"Our responsibility is to keep this person and those around her safe in the workplace," Randel said.
Of the recent victims in the study, one in five reported the problem reaching to their workplace, mostly by stalking.
The researchers surveyed employees at an insurance company, a transportation company and an educational institution. Their findings were presented at the annual meeting of the Academy of Management, a research and teaching organization with nearly 17,000 members.
Marie Tessier, “Hi-Tech Stalking Devices Extend Abusers' Reach,” Womens eNews, 10 January 2006.)
The case of a Seattle woman who was stalked by her estranged husband shows how controlling personalities can use cell phones, spyware and GPS technologies to terrorize their victims.
(WOMENSENEWS)--As Sherri Peak ran errands in suburban Seattle, she often saw her estranged husband in the rearview mirror of her Toyota Land Cruiser. Robert M. Peak showed up at her Bellevue business, at restaurants, at shops in downtown Seattle, and at the homes of co-workers.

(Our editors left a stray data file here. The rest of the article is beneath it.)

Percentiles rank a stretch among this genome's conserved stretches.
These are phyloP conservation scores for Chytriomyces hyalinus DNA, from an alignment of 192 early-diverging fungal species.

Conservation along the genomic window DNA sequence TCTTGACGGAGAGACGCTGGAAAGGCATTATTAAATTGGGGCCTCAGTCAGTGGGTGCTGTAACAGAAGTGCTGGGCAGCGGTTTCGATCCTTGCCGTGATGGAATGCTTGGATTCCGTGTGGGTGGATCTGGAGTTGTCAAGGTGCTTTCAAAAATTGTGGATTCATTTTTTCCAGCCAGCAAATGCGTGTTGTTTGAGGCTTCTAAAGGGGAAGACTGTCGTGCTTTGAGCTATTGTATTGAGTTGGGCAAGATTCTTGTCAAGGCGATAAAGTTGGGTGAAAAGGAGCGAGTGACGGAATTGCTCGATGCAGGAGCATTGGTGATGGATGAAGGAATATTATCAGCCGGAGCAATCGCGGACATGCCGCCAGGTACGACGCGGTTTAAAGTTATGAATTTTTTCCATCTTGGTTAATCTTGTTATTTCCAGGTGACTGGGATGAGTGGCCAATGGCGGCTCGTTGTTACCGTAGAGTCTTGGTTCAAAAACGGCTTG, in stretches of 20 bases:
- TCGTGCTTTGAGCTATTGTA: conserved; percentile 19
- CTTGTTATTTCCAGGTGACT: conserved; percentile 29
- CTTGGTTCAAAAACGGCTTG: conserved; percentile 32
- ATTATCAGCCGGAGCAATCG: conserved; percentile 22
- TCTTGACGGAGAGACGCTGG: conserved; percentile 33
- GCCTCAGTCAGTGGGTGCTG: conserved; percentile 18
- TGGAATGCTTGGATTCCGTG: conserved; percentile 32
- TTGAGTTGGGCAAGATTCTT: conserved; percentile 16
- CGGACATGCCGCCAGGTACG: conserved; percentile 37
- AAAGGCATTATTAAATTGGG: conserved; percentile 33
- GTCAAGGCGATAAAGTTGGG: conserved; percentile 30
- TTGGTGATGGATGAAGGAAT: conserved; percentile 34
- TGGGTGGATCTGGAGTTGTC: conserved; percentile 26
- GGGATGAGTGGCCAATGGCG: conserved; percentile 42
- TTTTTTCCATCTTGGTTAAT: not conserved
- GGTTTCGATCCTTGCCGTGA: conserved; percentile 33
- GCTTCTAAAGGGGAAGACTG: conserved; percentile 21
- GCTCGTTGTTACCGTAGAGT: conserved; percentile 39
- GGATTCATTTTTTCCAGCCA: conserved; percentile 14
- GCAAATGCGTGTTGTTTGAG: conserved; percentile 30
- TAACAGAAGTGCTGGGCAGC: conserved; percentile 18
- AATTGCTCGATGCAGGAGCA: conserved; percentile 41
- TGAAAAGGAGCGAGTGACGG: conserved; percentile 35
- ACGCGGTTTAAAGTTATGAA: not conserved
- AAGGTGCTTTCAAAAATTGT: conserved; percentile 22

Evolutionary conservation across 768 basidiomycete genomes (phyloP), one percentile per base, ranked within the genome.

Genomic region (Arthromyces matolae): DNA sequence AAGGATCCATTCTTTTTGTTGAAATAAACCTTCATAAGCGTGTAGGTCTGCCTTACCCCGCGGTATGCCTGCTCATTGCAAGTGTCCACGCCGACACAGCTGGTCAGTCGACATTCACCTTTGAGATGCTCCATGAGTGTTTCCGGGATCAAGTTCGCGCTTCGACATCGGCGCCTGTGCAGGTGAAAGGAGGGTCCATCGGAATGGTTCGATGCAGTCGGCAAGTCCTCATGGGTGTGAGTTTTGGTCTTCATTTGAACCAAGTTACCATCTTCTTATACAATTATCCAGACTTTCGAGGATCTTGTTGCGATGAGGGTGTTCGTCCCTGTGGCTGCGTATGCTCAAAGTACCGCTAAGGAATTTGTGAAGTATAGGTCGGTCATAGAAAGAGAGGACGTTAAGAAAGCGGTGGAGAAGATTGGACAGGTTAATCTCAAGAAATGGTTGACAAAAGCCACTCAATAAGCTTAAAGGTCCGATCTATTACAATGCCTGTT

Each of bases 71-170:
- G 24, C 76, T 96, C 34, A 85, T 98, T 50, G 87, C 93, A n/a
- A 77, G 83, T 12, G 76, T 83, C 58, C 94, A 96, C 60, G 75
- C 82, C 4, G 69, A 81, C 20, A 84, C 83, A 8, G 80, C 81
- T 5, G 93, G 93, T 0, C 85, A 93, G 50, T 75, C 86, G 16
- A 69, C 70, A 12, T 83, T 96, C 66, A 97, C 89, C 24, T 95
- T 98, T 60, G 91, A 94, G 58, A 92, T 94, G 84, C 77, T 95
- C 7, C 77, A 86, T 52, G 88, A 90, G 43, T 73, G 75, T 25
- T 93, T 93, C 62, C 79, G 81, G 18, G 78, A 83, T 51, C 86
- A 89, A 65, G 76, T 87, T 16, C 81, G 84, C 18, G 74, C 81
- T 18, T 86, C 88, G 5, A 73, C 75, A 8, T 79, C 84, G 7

In early 2006, trusting her instincts but unable to find a tracking device herself, Sherri Peak brought her SUV to the Bellevue, Wash., police. Two hours into an inspection assisted by immigration and customs agents, and on the verge of giving up, investigators popped off the dashboard.
Inside, they found a cell phone with a Global Positioning System, or GPS. The phone was hooked to the battery of the vehicle, and programmed to pick up silently whenever he called. Once the phone answered, her stalker could monitor the precise location of her SUV via the Internet.
Technology Assists Stalkers
As GPS systems get smaller and cheaper, and as cell phone and computer monitoring software becomes standard in families concerned about Internet safety, Sherri Peak's experience of intimate partner stalking is becoming more common, law enforcement officials and advocates say.
Type "spouse" combined with "track" or "spy" into any Internet search engine, and consumers are offered myriad products from hidden cameras to GPS devices to computer software, all at low prices. "Monitor any PC from anywhere!" one ad promises. "Catch a spouse in the act!" another says.
Safe cell phones and secure computers are often a central part of battered women's safety plans, as they seek to escape abuse. However, abusers increasingly are using phone records, computer software that displays every key typed, and other technologies to stalk, monitor, control and terrify their victims.